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Mitt Romney at University of Chicago: Obama’s policies attack ‘economic freedom’

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Chip Somodevilla Getty images Republican presidential candidate Mitt Romney speaks at the International House at the University of Chicago on Monday.

CHICAGO – Republican presidential candidate Mitt Romney traveled Monday to the urban campus where President Obama once taught constitutional law to lecture the president on the principle of economic freedom.

Delivering a formal speech at the University of Chicago on the eve of the critical Illinois primary, Romney said Obama had “attacked the cornerstone of American prosperity: economic freedom.” He argued that it was free markets and free people, not government, that creates economic prosperity.

“The Obama administration’s assault on our economic freedom is the principal reason why the recovery has been so tepid — and why it couldn’t meet their expectations, let alone ours,” Romney said. “If we don’t change course now, this assault on freedom could damage our economy and the well-being of American families for decades to come.”

In his 19-minute speech, which Romney delivered wearing a suit and with the aid of teleprompters, Romney said the word “freedom” some 29 times. But although the professor introducing him detailed the latest delegate count, even noting that Romney has just more than double Rick Santorum’s, Romney steered clear of any mention of his Republican opponents.

Instead, the former Massachusetts governor focused squarely on the president – and the symbolism of his speech was not lost. Romney spoke in a lecture hall of the Harris School of Public Policy Studies, where Obama once served as an advisory board member. The building, International House, is across the grassy mall from the Law School campus where Obama lectured and just one block from the Laboratory Schools where the president’s daughters attended elementary school.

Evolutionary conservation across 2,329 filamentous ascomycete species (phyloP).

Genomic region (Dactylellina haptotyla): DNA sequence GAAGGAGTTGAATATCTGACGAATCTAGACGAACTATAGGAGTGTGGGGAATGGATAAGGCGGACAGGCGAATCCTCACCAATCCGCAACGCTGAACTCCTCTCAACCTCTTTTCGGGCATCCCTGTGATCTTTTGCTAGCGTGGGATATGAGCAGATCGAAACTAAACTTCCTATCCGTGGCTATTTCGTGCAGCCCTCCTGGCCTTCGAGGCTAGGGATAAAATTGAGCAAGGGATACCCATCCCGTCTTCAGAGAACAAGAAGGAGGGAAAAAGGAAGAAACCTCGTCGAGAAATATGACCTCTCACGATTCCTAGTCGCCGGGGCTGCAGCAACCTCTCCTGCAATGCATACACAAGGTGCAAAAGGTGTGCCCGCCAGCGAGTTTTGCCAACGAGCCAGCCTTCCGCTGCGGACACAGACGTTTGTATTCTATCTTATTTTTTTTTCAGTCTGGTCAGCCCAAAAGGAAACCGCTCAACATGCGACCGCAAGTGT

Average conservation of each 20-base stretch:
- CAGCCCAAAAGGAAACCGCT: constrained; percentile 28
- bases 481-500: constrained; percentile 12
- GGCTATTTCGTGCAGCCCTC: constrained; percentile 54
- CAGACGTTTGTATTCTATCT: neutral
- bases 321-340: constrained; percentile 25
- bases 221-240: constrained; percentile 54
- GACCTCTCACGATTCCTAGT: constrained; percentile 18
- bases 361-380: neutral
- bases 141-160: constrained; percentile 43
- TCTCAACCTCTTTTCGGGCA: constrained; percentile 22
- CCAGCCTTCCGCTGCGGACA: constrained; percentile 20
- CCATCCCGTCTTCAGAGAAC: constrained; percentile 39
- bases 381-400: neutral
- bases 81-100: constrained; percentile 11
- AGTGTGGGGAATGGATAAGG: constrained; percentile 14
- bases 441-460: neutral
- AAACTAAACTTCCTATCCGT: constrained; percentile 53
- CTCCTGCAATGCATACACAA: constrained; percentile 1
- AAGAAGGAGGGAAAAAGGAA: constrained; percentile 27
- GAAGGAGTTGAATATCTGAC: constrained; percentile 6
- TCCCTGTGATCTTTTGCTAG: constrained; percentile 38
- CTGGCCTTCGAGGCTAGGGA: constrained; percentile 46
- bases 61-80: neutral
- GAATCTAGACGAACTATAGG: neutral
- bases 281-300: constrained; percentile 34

In his remarks, Romney paid homage to the University of Chicago’s long tradition as an intellectual center for free-market economics and heralded the late Milton Friedman, a Nobel Prize-winning economist who taught for three decades here. He framed the general election contest with Obama as a battle over economic freedom.

“This November, we face an important decision,” Romney said. “Our choice will be one not one of just party or personality. This election will be about principle. Our economic freedom will be on the ballot. And I intend to offer the American people a clear choice.

Romney’s speech was shy on specifics and largely constituted a reframing of his previously announced economic policies – to loosen federal regulations, rein in government spending, lower the debt and lower corporate taxes to spur job growth in the private sector.

Romney spoke with particular disdain for government bureaucrats.

“Our freedom is never safe because unelected, unaccountable regulators are always on the prowl,” Romney said. “And under President Obama, they are multiplying like proverbial rabbits.”

Romney argued that what he considers an overly burdensome regulatory and tax system was stifling entrepreneurial dreams and innovation.

“We once built the interstate highway system and the Hoover Dam,” he said. “Today, we can’t even build a pipeline. We once led the world in manufacturing, exports and infrastructure investment. Today, we lead the world in lawsuits.”

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